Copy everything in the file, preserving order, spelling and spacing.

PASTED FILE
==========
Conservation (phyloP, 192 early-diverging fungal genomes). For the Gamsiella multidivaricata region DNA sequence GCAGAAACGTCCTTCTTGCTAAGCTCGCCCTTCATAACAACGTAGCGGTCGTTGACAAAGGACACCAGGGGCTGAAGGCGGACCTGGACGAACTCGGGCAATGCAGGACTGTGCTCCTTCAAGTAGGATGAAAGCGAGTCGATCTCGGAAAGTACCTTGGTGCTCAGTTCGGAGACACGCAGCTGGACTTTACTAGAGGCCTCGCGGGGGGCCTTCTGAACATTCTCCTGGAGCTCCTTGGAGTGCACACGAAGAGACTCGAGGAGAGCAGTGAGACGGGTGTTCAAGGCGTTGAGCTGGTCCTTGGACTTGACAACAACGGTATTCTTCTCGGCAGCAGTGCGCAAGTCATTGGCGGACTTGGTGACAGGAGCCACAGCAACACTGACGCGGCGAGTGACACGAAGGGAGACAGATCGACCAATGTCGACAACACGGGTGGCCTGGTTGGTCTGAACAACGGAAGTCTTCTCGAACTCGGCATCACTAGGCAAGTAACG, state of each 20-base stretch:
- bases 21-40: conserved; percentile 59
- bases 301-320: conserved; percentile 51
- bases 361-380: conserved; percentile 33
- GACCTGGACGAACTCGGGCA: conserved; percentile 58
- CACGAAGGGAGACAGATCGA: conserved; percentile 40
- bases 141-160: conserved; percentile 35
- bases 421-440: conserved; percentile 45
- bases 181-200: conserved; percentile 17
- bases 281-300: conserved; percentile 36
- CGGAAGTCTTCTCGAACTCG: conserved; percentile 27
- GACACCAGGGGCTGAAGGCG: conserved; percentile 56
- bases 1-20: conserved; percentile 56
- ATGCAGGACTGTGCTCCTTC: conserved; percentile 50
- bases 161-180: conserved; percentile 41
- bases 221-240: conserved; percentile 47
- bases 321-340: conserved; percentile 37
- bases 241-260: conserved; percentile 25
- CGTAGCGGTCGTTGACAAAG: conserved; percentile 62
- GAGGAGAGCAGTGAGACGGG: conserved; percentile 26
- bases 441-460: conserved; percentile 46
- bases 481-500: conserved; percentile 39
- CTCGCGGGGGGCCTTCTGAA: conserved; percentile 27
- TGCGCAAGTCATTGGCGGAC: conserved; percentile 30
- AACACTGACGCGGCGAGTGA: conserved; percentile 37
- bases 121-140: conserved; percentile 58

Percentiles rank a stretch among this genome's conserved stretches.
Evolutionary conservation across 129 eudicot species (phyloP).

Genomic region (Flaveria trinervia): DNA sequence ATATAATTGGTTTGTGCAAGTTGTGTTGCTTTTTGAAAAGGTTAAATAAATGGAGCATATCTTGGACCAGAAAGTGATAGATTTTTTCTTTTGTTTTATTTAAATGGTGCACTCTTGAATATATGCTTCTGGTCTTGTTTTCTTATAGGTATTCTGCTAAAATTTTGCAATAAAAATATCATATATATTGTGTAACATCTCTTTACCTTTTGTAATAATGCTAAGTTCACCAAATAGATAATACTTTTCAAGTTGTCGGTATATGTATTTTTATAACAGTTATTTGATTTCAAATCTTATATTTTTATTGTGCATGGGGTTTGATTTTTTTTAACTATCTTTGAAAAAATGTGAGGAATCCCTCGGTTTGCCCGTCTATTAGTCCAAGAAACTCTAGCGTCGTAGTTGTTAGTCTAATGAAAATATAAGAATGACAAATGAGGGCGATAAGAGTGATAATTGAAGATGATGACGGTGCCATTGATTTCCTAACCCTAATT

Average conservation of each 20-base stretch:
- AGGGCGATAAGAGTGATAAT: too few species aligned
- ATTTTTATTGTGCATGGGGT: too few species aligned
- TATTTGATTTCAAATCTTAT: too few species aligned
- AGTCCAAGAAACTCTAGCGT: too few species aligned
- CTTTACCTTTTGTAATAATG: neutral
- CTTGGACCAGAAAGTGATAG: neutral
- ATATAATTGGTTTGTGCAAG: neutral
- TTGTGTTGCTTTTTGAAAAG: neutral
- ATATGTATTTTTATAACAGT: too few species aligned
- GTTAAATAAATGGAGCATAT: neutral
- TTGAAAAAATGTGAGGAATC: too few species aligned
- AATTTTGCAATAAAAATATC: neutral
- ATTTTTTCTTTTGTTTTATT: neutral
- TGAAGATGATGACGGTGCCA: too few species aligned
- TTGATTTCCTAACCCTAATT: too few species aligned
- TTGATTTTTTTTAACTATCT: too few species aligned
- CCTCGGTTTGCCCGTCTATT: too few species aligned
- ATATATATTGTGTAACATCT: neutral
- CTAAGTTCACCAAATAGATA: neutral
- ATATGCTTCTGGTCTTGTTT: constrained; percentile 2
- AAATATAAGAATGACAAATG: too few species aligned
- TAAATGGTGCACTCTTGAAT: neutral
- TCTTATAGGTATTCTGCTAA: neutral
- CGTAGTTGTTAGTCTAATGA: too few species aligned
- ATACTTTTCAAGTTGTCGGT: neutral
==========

Conservation (phyloP, 192 early-diverging fungal genomes). For the Gamsiella multidivaricata region DNA sequence GCAGAAACGTCCTTCTTGCTAAGCTCGCCCTTCATAACAACGTAGCGGTCGTTGACAAAGGACACCAGGGGCTGAAGGCGGACCTGGACGAACTCGGGCAATGCAGGACTGTGCTCCTTCAAGTAGGATGAAAGCGAGTCGATCTCGGAAAGTACCTTGGTGCTCAGTTCGGAGACACGCAGCTGGACTTTACTAGAGGCCTCGCGGGGGGCCTTCTGAACATTCTCCTGGAGCTCCTTGGAGTGCACACGAAGAGACTCGAGGAGAGCAGTGAGACGGGTGTTCAAGGCGTTGAGCTGGTCCTTGGACTTGACAACAACGGTATTCTTCTCGGCAGCAGTGCGCAAGTCATTGGCGGACTTGGTGACAGGAGCCACAGCAACACTGACGCGGCGAGTGACACGAAGGGAGACAGATCGACCAATGTCGACAACACGGGTGGCCTGGTTGGTCTGAACAACGGAAGTCTTCTCGAACTCGGCATCACTAGGCAAGTAACG, state of each 20-base stretch:
- bases 21-40: conserved; percentile 59
- bases 301-320: conserved; percentile 51
- bases 361-380: conserved; percentile 33
- GACCTGGACGAACTCGGGCA: conserved; percentile 58
- CACGAAGGGAGACAGATCGA: conserved; percentile 40
- bases 141-160: conserved; percentile 35
- bases 421-440: conserved; percentile 45
- bases 181-200: conserved; percentile 17
- bases 281-300: conserved; percentile 36
- CGGAAGTCTTCTCGAACTCG: conserved; percentile 27
- GACACCAGGGGCTGAAGGCG: conserved; percentile 56
- bases 1-20: conserved; percentile 56
- ATGCAGGACTGTGCTCCTTC: conserved; percentile 50
- bases 161-180: conserved; percentile 41
- bases 221-240: conserved; percentile 47
- bases 321-340: conserved; percentile 37
- bases 241-260: conserved; percentile 25
- CGTAGCGGTCGTTGACAAAG: conserved; percentile 62
- GAGGAGAGCAGTGAGACGGG: conserved; percentile 26
- bases 441-460: conserved; percentile 46
- bases 481-500: conserved; percentile 39
- CTCGCGGGGGGCCTTCTGAA: conserved; percentile 27
- TGCGCAAGTCATTGGCGGAC: conserved; percentile 30
- AACACTGACGCGGCGAGTGA: conserved; percentile 37
- bases 121-140: conserved; percentile 58

Percentiles rank a stretch among this genome's conserved stretches.
Evolutionary conservation across 129 eudicot species (phyloP).

Genomic region (Flaveria trinervia): DNA sequence ATATAATTGGTTTGTGCAAGTTGTGTTGCTTTTTGAAAAGGTTAAATAAATGGAGCATATCTTGGACCAGAAAGTGATAGATTTTTTCTTTTGTTTTATTTAAATGGTGCACTCTTGAATATATGCTTCTGGTCTTGTTTTCTTATAGGTATTCTGCTAAAATTTTGCAATAAAAATATCATATATATTGTGTAACATCTCTTTACCTTTTGTAATAATGCTAAGTTCACCAAATAGATAATACTTTTCAAGTTGTCGGTATATGTATTTTTATAACAGTTATTTGATTTCAAATCTTATATTTTTATTGTGCATGGGGTTTGATTTTTTTTAACTATCTTTGAAAAAATGTGAGGAATCCCTCGGTTTGCCCGTCTATTAGTCCAAGAAACTCTAGCGTCGTAGTTGTTAGTCTAATGAAAATATAAGAATGACAAATGAGGGCGATAAGAGTGATAATTGAAGATGATGACGGTGCCATTGATTTCCTAACCCTAATT

Average conservation of each 20-base stretch:
- AGGGCGATAAGAGTGATAAT: too few species aligned
- ATTTTTATTGTGCATGGGGT: too few species aligned
- TATTTGATTTCAAATCTTAT: too few species aligned
- AGTCCAAGAAACTCTAGCGT: too few species aligned
- CTTTACCTTTTGTAATAATG: neutral
- CTTGGACCAGAAAGTGATAG: neutral
- ATATAATTGGTTTGTGCAAG: neutral
- TTGTGTTGCTTTTTGAAAAG: neutral
- ATATGTATTTTTATAACAGT: too few species aligned
- GTTAAATAAATGGAGCATAT: neutral
- TTGAAAAAATGTGAGGAATC: too few species aligned
- AATTTTGCAATAAAAATATC: neutral
- ATTTTTTCTTTTGTTTTATT: neutral
- TGAAGATGATGACGGTGCCA: too few species aligned
- TTGATTTCCTAACCCTAATT: too few species aligned
- TTGATTTTTTTTAACTATCT: too few species aligned
- CCTCGGTTTGCCCGTCTATT: too few species aligned
- ATATATATTGTGTAACATCT: neutral
- CTAAGTTCACCAAATAGATA: neutral
- ATATGCTTCTGGTCTTGTTT: constrained; percentile 2
- AAATATAAGAATGACAAATG: too few species aligned
- TAAATGGTGCACTCTTGAAT: neutral
- TCTTATAGGTATTCTGCTAA: neutral
- CGTAGTTGTTAGTCTAATGA: too few species aligned
- ATACTTTTCAAGTTGTCGGT: neutral